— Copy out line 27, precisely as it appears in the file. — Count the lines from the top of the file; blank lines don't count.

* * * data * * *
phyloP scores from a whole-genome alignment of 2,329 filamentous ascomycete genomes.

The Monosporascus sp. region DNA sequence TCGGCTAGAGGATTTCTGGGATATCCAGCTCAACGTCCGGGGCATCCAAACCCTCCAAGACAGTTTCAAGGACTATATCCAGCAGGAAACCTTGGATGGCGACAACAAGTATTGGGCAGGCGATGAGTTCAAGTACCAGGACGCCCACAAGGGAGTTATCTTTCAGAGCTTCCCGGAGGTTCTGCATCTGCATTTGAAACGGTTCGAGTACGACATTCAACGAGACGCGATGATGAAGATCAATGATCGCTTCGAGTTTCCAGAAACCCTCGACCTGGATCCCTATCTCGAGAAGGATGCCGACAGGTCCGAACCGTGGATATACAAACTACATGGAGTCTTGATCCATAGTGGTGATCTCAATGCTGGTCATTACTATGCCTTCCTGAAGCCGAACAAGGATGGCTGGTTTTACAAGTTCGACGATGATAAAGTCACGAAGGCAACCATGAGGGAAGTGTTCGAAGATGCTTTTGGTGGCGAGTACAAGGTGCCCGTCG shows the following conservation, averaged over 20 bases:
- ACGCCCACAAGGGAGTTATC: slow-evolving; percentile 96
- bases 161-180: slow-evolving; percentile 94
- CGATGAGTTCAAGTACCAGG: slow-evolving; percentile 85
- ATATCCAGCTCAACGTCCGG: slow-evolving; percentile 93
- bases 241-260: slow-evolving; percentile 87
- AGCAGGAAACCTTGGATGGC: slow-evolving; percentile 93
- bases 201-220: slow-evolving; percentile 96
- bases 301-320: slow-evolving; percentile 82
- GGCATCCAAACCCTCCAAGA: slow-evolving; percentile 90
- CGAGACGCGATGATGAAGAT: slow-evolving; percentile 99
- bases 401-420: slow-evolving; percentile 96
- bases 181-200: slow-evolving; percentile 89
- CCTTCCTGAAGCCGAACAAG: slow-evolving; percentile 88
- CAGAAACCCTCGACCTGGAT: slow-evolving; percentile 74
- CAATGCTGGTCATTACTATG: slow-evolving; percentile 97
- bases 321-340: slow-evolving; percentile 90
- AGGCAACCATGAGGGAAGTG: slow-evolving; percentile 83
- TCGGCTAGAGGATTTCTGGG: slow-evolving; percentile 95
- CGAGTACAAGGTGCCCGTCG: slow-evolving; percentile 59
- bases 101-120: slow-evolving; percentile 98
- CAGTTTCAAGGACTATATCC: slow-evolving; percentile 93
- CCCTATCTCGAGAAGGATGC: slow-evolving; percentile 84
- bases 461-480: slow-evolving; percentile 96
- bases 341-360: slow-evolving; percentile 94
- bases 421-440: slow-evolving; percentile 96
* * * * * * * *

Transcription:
- bases 421-440: slow-evolving; percentile 96